Dan Koeppel writes in Popular Mechanics:
You’re six miles up, alone and falling without a parachute. Though the odds are long, a small number of people have found themselves in similar situations — and lived to tell the tale.
6:59:00 AM, 35,000 Feet: You have a late night and an early flight. Not long after takeoff, you drift to sleep. Suddenly, you’re wide awake. There’s cold air rushing everywhere, and sound. Intense, horrible sound. Where am I?, you think. Where’s the plane?
You’re 6 miles up. You’re alone. You’re falling.
Things are bad. But now’s the time to focus on the good news. (Yes, it goes beyond surviving the destruction of your aircraft.) Although gravity is against you, another force is working in your favor: time. Believe it or not, you’re better off up here than if you’d slipped from the balcony of your high-rise hotel room after one too many drinks last night.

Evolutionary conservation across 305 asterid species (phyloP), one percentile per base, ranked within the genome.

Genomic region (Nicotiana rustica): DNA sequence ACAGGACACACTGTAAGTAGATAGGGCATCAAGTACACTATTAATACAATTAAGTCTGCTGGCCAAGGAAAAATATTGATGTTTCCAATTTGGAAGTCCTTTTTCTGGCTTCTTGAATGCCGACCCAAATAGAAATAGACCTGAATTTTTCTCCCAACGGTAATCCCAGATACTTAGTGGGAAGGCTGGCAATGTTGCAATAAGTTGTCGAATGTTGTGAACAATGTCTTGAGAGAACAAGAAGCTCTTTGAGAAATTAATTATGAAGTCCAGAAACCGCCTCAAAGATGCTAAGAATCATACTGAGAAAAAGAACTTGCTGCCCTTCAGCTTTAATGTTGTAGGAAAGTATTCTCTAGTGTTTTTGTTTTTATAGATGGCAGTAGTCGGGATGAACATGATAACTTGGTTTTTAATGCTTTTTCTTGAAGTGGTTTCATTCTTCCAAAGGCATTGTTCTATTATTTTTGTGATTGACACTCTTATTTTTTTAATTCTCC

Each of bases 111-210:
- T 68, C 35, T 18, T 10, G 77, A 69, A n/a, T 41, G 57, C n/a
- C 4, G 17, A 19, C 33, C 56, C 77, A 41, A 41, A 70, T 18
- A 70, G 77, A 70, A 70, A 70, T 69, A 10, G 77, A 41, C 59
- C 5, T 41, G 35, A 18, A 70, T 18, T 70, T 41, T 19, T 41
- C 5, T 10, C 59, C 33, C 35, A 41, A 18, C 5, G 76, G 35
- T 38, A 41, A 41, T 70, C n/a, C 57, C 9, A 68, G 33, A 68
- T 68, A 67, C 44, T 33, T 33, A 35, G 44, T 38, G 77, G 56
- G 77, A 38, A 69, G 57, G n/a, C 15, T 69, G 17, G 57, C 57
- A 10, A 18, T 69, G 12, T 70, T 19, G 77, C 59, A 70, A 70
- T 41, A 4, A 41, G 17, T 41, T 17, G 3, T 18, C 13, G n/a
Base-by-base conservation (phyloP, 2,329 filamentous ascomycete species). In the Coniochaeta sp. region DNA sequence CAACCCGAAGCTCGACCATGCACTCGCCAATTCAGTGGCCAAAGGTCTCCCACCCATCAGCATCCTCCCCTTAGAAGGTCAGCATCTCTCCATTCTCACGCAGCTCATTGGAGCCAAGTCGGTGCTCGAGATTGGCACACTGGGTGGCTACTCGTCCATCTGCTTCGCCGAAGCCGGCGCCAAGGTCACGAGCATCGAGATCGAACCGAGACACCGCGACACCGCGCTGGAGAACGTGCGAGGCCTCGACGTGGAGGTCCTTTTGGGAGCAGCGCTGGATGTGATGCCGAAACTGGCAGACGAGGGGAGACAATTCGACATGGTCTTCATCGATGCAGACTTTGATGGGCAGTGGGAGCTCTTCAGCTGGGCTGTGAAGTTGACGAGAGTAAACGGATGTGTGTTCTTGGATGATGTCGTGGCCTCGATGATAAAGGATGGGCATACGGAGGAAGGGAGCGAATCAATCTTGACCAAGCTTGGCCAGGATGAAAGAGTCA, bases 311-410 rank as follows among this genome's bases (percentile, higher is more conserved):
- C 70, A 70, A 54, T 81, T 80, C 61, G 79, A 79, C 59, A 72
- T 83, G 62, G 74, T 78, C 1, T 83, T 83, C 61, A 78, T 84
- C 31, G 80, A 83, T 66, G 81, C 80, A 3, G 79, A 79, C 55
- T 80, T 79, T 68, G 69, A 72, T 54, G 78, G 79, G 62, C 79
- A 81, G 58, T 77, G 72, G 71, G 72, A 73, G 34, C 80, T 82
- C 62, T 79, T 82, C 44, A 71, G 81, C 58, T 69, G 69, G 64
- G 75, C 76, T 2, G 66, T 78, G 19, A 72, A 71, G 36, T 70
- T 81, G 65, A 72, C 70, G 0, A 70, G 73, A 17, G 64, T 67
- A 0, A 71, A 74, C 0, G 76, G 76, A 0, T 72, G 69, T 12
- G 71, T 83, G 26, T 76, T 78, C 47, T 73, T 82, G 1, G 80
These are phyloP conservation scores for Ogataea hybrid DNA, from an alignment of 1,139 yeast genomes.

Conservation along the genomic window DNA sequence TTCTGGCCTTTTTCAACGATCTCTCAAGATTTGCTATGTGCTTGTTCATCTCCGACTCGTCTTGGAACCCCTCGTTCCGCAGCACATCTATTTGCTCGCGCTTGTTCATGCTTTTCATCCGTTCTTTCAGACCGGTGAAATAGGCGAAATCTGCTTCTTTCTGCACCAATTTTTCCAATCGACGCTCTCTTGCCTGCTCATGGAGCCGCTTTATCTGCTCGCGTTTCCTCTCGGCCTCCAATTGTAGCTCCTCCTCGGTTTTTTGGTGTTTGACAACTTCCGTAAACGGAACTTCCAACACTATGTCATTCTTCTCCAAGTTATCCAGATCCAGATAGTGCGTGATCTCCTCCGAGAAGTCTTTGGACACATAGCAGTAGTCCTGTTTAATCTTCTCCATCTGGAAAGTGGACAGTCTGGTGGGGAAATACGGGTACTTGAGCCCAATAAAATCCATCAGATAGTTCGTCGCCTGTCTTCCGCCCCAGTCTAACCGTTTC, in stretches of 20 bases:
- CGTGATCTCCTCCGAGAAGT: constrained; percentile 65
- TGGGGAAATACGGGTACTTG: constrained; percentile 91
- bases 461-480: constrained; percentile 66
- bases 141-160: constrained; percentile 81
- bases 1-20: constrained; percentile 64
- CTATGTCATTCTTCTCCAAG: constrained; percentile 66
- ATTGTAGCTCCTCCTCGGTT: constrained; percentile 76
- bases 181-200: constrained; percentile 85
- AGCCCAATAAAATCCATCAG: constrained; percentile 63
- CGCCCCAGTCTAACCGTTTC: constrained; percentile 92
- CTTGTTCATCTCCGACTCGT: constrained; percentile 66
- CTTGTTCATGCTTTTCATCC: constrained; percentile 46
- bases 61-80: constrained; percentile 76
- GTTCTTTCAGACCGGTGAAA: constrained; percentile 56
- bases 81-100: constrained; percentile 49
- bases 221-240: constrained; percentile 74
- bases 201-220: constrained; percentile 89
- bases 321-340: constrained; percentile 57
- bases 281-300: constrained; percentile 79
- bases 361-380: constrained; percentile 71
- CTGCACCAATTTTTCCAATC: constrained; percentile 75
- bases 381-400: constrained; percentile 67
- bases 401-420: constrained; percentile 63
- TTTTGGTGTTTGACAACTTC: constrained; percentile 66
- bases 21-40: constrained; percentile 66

Or at least you will be. Oxygen is scarce at these heights. By now, hypoxia is starting to set in. You’ll be unconscious soon, and you’ll cannonball at least a mile before waking up again. When that happens, remember what you are about to read. The ground, after all, is your next destination.
Granted, the odds of surviving a 6-mile plummet are extraordinarily slim, but at this point you’ve got nothing to lose by understanding your situation. There are two ways to fall out of a plane. The first is to free-fall, or drop from the sky with absolutely no protection or means of slowing your descent. The second is to become a wreckage rider, a term coined by Massachusetts-based amateur historian Jim Hamilton, who developed the Free Fall Research Page — an online database of nearly every imaginable human plummet…
Read More: Popular Mechanics